The Elemental Pull of Otobong Nkanga

The artist’s debut solo exhibition at Lisson Gallery in London features a compelling mix of objects, tapestries and installations, creating ritualistic compositions from an array of material

BY Vaishna Surjid in Exhibition Reviews | 17 JUN 24

What does it mean to smoulder, crack open and emerge from the ashes? Such elemental and existential questions preoccupy Nigerian artist Otobong Nkanga, whose inaugural solo show at Lisson Gallery contains objects, tapestries and sound installations that unite disparate materials into ritualistic compositions. 

Otobong Nkanga
Otobong Nkanga, We Come from Fire and Return to Fire, 2024, hand tufted carpet, glazed and smoked raku ceramic, obsidian, shungite, tourmaline, labradorite, handmade rope, metal connectors, Murano glass with black palm kernel oil and palm oil, 7.2 × 2.7 × 3.4 m. Courtesy: the artist and Lisson Gallery

In the show’s titular work, We Come from Fire and Return to Fire (2024), a heavy hand-braided rope clamped with iridescent, smoked-raku ceramic beads snakes around precious stones on a hand-tufted carpet, reaching up to the skylight. The careful arrangement is at once imposing and enticing: I have to resist the urge to lie on the rug and absorb the energy of the obsidian, tourmaline and labradorite. The carpet’s design was inspired by the constituent minerals of pyrargyrite: pyr and argyros being Ancient Greek for, respectively, fire and silver. The amorphous rug contains psychedelic colours and patterns; black lines slice through layered shades of purple peppered with spores of red and cobalt.

Towers of ceramic punctuate the gallery space, emerging from the floor like the burnt trunks of palm trees. One, Beacon – Resilience (2024), stands 1.6 metres tall – an ambitious height for cast-ceramic. Circular pots containing medicinal herbs like nettle, thyme and ‘herb-of-grace’ appear around the bases of these scorched trees as reminders of the former healing qualities of this ceramic forest, and of its vitality and regenerative potential.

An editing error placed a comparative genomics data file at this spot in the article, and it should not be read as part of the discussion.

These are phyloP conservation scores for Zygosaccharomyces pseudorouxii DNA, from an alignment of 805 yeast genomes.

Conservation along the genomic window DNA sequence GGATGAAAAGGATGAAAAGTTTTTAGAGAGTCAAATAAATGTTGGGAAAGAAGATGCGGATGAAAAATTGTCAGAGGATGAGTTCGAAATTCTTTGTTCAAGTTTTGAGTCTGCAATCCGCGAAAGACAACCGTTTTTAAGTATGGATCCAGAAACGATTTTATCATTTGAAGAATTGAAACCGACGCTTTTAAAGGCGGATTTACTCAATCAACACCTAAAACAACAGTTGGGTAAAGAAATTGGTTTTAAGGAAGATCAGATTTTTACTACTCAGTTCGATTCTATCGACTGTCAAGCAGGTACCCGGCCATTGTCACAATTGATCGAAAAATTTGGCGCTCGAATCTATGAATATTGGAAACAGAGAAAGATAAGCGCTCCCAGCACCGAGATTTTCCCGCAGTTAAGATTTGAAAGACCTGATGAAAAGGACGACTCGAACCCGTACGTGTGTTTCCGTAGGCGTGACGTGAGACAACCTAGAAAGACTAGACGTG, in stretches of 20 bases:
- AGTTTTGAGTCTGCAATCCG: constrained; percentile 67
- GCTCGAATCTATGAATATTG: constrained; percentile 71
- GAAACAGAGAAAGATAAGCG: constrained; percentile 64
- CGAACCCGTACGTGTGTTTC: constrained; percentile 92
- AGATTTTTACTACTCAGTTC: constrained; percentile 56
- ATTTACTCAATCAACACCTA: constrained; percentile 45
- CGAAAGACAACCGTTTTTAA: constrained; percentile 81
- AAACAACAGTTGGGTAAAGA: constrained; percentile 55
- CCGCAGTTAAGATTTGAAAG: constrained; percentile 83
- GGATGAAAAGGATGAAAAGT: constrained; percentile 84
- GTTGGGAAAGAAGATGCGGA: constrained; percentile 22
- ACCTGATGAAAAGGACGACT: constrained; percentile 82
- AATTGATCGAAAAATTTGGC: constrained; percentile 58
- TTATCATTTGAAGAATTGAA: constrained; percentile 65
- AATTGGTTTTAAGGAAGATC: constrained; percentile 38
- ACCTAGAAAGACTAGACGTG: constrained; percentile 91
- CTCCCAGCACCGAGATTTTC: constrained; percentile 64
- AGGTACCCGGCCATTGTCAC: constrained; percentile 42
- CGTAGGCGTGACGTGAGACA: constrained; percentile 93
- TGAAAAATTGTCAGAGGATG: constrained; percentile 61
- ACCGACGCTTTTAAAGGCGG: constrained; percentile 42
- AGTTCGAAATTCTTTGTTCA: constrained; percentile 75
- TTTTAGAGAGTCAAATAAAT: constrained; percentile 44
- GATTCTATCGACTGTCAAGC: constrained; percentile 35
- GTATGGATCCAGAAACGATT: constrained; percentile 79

Otobong Nkanga
Otobong Nkanga, Between Embers and Ashes, 2024, woven textile with hand stitching, 1.6 × 3.4 m. Courtesy: the artist and Lisson Gallery 

Hanging on an adjacent wall is Sunburst (2024), one of two larger woven textile works. Historically, tapestries often documented significant religious or political events; in contrast, Nkanga eschews narrative and scatters abstract clues across the works. Take the fiery copper Between Embers and Ashes (2024), which extends more than 3.5 metres in length. Tree branches reach out across the surface; fungal shapes bloom at the bottom while small orbs of colour are dotted across like little celestial bodies. These motifs are rich and chaotic. Both wall hangings consist of four layers – or floats – which the artist weaves between to illuminate some elements and carefully conceal others. These works feel sacred, pulsating with mystical energy.

Scattered between these larger sculptural and woven pieces is a selection of delicate small-scale acrylic, drypoint and aquatint works on paper, such as Afflicted (2024), and sculptural threads comprised of more hand-braided ropes, bespoke glass vessels and precious stones, including Silent Anchor III (2024). Seeing such a varied and accomplished practice spanning so many scales, surfaces and mediums is remarkable. Yet, while these peripheral sculptures pick up the motifs found in compositions like We Come from Fire and Return to Fire, they don’t quite match their impact in the space.

Otobong Nkanga
Otobong Nkanga, Confluence - Afterglow (detail), 2024, metal pole with base, ceramic pieces, ceramic bases, pipe insulation and metal ballast, 1.5 × 2 × 2 cm. Courtesy: the artist and Lisson Gallery 

The most striking moment, however, is found deep in the belly of the show: the audio installation Wetin You Go Do? Oya Na (2020), in which a voice asks, in Nigerian pidgin English: ‘What are you going to do?’ In this room, the walls are the red of a blaring siren, bright and alarming. The sound slaps you from every direction, blasting from six speakers. The first iteration of this piece was created in 2015, when climate protests and media noise around the UK’s impending Brexit vote prompted the artist to ask herself the titular question. Here, multiple characters – including a politician, a drunkard and Mother Earth, all voiced by Nkanga – chant and sing in a spectacle where there is nothing to see but red. As the voices overlap and harmonise, building to a crescendo, the effect is one of ritual. Nkanga’s voice is overwhelming and empowering: a fitting conclusion to a fiery show.

Otobong Nkanga’s ‘We Come from Fire and Return to Fire’ is at Lisson Gallery, London, until 3 August 

Main image: Otobong Nkanga, Wetin You Go Do? Oya Na, 2020, installation view. Courtesy: the artist and Lisson Gallery 

Vaishna Surjid is a writer and curator based in London.